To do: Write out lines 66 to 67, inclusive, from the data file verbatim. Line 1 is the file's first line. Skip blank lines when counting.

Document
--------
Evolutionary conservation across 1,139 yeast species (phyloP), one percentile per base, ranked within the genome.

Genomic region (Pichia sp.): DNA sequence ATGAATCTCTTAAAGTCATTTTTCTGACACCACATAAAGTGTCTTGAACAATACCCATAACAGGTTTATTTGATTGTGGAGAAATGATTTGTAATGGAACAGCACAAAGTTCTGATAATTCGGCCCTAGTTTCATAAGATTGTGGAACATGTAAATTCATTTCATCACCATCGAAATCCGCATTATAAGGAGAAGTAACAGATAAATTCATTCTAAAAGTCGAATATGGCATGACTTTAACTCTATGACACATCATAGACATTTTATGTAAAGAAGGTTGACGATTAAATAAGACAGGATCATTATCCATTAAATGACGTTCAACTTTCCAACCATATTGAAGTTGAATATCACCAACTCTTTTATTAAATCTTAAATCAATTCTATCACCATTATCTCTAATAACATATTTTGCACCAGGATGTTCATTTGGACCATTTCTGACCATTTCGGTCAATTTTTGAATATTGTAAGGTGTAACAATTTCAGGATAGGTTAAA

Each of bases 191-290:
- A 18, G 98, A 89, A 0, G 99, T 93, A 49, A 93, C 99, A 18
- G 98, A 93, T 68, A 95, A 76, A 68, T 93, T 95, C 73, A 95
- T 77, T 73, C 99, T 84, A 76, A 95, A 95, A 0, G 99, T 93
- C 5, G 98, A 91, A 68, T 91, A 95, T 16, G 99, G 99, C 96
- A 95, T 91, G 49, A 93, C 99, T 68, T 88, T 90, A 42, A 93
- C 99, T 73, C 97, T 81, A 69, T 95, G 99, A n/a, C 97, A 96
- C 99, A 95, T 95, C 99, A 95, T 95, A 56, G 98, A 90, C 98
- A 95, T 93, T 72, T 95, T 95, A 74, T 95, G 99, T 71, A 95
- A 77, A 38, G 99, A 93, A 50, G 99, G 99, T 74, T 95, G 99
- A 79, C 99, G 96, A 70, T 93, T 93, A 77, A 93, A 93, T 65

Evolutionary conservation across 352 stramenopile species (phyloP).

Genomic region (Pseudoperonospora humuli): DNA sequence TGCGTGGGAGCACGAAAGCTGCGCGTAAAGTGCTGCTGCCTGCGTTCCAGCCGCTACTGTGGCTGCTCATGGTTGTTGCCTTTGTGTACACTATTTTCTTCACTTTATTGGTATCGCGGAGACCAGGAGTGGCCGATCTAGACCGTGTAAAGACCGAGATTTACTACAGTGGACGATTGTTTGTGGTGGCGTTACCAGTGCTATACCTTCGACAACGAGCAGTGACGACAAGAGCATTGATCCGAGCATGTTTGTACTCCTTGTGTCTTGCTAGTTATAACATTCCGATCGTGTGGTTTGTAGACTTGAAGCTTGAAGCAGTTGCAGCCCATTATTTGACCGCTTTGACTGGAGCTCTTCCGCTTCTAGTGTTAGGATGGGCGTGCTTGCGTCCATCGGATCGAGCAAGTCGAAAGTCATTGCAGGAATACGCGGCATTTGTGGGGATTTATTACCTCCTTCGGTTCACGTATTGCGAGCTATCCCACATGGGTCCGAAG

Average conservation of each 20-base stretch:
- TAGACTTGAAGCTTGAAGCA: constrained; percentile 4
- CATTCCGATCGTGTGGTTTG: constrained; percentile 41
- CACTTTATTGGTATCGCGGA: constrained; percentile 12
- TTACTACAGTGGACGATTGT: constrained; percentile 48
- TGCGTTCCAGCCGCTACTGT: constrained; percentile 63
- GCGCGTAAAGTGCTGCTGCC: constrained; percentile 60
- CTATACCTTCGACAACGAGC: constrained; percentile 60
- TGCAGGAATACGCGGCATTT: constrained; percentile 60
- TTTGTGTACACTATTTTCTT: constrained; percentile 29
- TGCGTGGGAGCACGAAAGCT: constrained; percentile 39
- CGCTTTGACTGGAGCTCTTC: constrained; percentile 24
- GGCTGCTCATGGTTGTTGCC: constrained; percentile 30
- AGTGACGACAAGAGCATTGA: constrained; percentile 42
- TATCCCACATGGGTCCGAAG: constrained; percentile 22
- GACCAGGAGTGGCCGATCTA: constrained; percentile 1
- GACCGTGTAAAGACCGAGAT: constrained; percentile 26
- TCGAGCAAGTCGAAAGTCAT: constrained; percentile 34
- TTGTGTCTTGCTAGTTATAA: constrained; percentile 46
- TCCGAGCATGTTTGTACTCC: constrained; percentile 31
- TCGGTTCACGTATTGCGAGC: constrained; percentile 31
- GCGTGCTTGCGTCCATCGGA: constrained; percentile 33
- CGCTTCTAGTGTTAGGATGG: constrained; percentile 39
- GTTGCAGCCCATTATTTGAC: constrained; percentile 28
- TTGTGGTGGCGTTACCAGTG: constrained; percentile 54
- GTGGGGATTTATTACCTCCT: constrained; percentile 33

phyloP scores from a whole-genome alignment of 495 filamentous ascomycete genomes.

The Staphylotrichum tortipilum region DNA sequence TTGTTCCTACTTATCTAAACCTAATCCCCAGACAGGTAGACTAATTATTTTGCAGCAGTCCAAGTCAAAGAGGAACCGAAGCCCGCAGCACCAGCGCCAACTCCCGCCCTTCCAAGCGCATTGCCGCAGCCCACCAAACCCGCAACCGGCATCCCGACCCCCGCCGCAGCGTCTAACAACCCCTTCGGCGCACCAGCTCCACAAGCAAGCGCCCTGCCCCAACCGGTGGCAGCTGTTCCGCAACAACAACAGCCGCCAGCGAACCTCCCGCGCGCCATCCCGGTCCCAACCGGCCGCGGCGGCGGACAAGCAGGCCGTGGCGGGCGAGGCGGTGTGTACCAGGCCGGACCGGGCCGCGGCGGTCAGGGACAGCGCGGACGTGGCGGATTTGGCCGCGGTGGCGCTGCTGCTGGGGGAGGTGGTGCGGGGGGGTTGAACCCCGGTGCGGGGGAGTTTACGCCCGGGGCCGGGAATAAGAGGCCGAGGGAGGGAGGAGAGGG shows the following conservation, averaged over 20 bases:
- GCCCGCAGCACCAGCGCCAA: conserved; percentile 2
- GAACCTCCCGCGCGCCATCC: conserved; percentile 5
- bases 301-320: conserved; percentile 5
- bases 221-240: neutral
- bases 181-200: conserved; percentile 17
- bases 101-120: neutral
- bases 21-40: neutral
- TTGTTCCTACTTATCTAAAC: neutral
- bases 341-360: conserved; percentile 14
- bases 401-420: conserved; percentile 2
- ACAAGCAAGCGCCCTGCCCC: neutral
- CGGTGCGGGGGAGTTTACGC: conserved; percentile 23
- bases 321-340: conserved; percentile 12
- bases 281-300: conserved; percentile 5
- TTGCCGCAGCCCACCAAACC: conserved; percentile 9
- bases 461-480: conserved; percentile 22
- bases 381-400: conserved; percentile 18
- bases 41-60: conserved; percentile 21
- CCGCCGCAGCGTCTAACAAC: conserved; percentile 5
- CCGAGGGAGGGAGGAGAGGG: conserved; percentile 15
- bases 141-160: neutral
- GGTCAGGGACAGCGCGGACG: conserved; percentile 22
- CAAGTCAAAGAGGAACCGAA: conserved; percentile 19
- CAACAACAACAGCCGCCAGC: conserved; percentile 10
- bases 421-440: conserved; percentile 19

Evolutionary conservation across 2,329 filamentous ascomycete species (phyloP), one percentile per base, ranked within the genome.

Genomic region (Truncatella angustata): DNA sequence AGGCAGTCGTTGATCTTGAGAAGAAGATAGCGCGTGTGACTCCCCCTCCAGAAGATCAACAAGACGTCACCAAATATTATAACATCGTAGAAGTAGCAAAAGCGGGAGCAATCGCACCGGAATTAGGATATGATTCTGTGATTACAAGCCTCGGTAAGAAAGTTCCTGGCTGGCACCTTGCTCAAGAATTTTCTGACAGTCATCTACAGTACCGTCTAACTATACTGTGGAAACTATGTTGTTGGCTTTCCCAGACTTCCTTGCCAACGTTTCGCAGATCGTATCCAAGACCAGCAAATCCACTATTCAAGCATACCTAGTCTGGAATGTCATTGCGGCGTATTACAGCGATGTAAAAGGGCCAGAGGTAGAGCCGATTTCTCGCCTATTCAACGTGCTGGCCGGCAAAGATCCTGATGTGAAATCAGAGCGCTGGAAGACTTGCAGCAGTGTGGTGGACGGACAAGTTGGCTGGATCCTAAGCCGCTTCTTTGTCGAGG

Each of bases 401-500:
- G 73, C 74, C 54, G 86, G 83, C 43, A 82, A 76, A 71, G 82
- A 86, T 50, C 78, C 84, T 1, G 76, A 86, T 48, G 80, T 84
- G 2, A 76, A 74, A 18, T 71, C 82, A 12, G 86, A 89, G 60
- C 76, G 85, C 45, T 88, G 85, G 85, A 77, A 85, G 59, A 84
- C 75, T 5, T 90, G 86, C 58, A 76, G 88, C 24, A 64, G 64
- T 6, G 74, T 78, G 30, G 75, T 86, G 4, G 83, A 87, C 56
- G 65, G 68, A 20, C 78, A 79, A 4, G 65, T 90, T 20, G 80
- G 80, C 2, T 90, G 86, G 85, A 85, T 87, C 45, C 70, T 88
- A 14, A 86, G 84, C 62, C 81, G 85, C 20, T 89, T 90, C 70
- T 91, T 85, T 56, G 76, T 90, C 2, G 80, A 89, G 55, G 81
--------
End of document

- CAAGTCAAAGAGGAACCGAA: conserved; percentile 19
- CAACAACAACAGCCGCCAGC: conserved; percentile 10